(b)on conviction on indictment, to imprisonment for a term not exceeding five years or to a fine, or to both.

(3)A person who fails to comply with—

(a)a direction contained in a travel restriction order to deliver up a passport to a court, or to cause such a passport to be delivered up, or

(b)any duty imposed on him by section 35(5)(b) to surrender a passport to the Secretary of State,

shall be guilty of an offence and liable, on summary conviction, to imprisonment for a term not exceeding six months or to a fine not exceeding level 5 on the standard scale, or to both.

(4)This section has effect subject to section 37(3).

37 Saving for powers to remove a person from the United KingdomE+W+S+N.I.

(1)A travel restriction order made in relation to any person shall not prevent the exercise in relation to that person of any prescribed removal power.

(2)A travel restriction order made in relation to any person shall remain in force, notwithstanding the exercise of any prescribed removal power in relation to that person, except in so far as either—

(a)the Secretary of State by order otherwise provides; or

(b)the travel restriction order is suspended or revoked under section 35.

(3)No person shall be guilty of an offence under section 36 in respect of any act or omission required of him by an obligation imposed in the exercise of a prescribed removal power.

(4)In this section “a prescribed removal power” means any such power conferred by or under any enactment as—

(a)consists in a power to order or direct the removal of a person from the United Kingdom; and

(b)is designated for the purposes of this section by an order made by the Secretary of State.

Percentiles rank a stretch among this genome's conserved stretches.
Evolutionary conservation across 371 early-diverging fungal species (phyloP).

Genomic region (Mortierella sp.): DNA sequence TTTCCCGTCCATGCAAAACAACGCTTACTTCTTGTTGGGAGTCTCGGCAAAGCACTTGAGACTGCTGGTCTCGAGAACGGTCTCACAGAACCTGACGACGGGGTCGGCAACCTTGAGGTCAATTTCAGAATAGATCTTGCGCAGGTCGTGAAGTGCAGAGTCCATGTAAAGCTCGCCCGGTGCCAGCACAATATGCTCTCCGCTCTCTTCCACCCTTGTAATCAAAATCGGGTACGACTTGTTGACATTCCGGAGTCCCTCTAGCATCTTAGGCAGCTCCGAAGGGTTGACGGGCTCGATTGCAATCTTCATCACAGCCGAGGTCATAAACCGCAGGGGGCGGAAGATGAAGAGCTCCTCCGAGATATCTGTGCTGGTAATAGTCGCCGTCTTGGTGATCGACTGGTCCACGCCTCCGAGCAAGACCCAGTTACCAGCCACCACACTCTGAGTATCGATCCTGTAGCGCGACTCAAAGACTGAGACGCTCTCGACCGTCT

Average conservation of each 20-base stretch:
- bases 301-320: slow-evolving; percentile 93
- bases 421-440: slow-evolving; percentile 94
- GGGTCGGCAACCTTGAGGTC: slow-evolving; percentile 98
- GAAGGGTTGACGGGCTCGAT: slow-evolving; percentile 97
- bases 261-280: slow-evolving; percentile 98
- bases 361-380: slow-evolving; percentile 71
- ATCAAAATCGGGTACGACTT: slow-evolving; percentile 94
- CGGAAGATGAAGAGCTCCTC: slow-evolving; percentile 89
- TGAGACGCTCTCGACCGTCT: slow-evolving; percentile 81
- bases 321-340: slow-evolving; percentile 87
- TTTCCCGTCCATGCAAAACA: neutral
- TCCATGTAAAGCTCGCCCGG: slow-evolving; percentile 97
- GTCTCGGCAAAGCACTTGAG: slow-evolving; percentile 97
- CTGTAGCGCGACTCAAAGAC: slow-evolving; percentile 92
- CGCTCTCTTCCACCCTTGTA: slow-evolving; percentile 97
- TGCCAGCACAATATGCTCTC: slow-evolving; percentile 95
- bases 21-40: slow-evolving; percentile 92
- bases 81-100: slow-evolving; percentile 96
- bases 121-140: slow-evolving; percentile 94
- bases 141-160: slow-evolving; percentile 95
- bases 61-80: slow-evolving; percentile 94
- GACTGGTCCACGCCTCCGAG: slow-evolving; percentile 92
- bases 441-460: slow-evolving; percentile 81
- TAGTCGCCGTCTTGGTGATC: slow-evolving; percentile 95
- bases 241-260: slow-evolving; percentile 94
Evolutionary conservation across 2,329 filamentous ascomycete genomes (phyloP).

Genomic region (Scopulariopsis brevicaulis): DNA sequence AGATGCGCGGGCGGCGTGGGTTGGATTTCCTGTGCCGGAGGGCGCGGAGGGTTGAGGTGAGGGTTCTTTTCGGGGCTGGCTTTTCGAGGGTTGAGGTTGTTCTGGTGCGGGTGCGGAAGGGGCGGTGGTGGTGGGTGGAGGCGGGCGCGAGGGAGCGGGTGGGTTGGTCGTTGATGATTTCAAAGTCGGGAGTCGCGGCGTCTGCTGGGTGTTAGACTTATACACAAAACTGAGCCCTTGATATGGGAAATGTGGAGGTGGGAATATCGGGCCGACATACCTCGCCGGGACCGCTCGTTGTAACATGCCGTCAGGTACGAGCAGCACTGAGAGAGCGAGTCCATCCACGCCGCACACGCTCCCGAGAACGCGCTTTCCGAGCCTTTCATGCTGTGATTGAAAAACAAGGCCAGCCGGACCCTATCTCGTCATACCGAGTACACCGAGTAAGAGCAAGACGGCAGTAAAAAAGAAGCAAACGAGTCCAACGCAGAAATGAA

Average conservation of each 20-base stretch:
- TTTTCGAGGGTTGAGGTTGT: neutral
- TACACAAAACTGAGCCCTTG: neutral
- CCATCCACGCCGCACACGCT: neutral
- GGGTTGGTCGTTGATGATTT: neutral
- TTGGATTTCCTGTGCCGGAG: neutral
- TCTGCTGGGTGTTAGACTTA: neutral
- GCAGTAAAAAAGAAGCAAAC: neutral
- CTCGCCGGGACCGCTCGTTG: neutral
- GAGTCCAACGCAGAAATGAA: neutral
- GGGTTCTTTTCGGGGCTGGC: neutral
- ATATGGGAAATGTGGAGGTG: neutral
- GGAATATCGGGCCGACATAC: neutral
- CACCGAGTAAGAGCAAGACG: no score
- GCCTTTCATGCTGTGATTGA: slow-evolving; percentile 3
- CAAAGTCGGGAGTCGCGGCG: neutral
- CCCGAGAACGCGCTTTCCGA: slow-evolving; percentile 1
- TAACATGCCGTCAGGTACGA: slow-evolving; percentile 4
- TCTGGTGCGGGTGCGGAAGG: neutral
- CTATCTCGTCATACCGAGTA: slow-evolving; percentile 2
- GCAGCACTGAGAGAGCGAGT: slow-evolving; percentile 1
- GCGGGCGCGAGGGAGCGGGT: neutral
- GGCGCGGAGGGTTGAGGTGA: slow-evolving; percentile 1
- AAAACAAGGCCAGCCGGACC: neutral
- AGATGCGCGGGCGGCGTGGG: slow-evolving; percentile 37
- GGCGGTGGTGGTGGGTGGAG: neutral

(5)An order under subsection (2)(a) or (4) shall be made by statutory instrument subject to annulment in pursuance of a resolution of either House of Parliament.

(6)An order under subsection (2)(a)—

(a)may make different provision for different cases; and

(b)may contain such incidental, supplemental, consequential and transitional provision as the Secretary of State thinks fit.

(7)References in this section to a person’s removal from the United Kingdom include references to his deportation, extradition, repatriation, delivery up or other transfer to a place outside the United Kingdom.

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Annotations are used to give authority for changes and other effects on the legislation you are viewing and to convey editorial information. They appear at the foot of the relevant provision or under the associated heading. Annotations are categorised by annotation type, such as F-notes for textual amendments and I-notes for commencement information (a full list can be found in the Editorial Practice Guide). Each annotation is identified by a sequential reference number. For F-notes, M-notes and X-notes, the number also appears in bold superscript at the relevant location in the text. All annotations contain links to the affecting legislation.

Commencement Information

I1S. 37 wholly in force at 1.4.2002; s. 37 not in force at Royal Assent see s. 138; s. 37 in force for certain purposes at 19.6.2001 by S.I. 2001/2223, art. 2(2)(b); s. 37 in force at 1.4.2002 insofar as not already in force by S.I. 2002/344, art. 3 (with art. 4)